Advertisements were introduced to TVRI on March 1, 1963, to cope with the increasing broadcast hours. This advertisement was known as Siaran Niaga (literally "advertisement broadcast").[2] Currently television advertisements and other general advertisings are known simply as iklan ("advertisement").

On August 16, 1976, the Domestic Satellite Communication System (Sistem Komunikasi Satelit Domestik or SKSD) through Palapa A1 was inaugurated. This communication satellite was the first satellite owned by Indonesia and one of the first satellite operated by a developing country. Palapa A1 had 12 transponders which allows TVRI to distribute its broadcast reach nationally.[2]

On January 5, 1981, President Suharto issued an instruction to remove the Siaran Niaga advertisements from TVRI.[4] The reason for this is from the belief that advertisements may create negative effects for the development of Indonesia during that time. This instructions had created pros and cons, especially because there is no research behind this statement. One month later, the Department of Information's Research and department division decided to perform a research about the effect of advertisements to national development programs aired within the TVRI network.[2] In March 1981, the ban on commercial advertisements was in force on TVRI, making it funded by both the licence fee and government budgets for years.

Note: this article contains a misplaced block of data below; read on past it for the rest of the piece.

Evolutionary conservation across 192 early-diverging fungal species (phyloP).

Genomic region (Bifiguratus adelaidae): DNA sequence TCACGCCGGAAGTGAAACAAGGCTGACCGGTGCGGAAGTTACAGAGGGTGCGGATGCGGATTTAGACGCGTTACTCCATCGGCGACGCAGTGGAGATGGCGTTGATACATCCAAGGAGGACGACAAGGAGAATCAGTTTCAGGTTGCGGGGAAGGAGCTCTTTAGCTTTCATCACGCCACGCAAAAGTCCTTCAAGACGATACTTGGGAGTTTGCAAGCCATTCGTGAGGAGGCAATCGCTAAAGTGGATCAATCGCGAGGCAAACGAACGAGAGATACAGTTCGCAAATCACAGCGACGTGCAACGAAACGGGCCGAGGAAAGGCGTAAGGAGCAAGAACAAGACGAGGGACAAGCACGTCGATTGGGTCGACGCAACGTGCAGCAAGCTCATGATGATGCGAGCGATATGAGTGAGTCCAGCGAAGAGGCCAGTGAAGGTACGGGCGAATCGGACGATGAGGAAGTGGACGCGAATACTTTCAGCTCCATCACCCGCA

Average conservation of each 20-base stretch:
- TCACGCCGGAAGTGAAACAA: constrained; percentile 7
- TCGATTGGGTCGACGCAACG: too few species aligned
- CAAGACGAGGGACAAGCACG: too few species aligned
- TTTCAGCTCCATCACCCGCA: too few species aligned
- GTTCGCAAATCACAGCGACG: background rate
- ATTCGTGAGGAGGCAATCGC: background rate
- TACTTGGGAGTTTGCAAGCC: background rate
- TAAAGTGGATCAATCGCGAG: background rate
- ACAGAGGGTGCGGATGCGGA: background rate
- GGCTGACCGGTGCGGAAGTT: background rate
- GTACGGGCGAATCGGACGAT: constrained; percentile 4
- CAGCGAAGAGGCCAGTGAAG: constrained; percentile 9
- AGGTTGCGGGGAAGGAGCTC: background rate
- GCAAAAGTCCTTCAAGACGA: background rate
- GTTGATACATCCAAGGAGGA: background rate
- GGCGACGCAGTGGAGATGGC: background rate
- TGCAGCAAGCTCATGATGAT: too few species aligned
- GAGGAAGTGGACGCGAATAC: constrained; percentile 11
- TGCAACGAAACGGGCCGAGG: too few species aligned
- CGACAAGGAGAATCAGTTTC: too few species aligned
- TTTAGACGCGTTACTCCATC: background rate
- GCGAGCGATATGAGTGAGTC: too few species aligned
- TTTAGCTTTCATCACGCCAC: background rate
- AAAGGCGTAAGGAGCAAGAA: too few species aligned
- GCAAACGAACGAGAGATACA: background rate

The beginning of private television

As the only TV station in Indonesia for many years, aside from coverage of state events, sessions of the People's Consultative Assembly and national holidays, as well as news, educational programming and regional programs in the many regional languages, TVRI had also broadcast entertainment, child-oriented and sports programmes to suit the needs of the viewing public. As part of the plans of the Fifth Development Cabinet, however, noticing how its ASEAN neighbours had operated private television channels with success (Malaysia had its own by then sole private TV channel TV3, which opened in 1984 and the Philippines and Thailand also had private TV stations in conjunction with the state networks, while TVRI was by then in the same situation as in Laos, Myanmar, Cambodia and Brunei which all had only a state TV channel while Vietnam had both national and state-sponsored regional stations), the door was opened for the formation of private television stations and an end to the TVRI monopoly, while the former was starting to become a true national network when it launched TVRI Program 2 (Programma 2), which signed on on April 1, 1989, as the Metro Jakarta station offering both national programming and local productions.

TVRI and the Ministry of Information helped prepare the nation as well for satellite and cable TV when Jakarta viewers received the first cable TVRI broadcasts from Channels 6 and 8 in 1986 - the year an open skies policy led to the broadcasts of Malaysian TV and the Singaporean Mediacorp network expanding to viewers in the Riau Islands, Sumatra and Borneo, the latter already having received the broadcasts of Bruneian channel RTB since its launch in 1976. In return, TVRI would now beam its signals to these countries thru relay transmitters.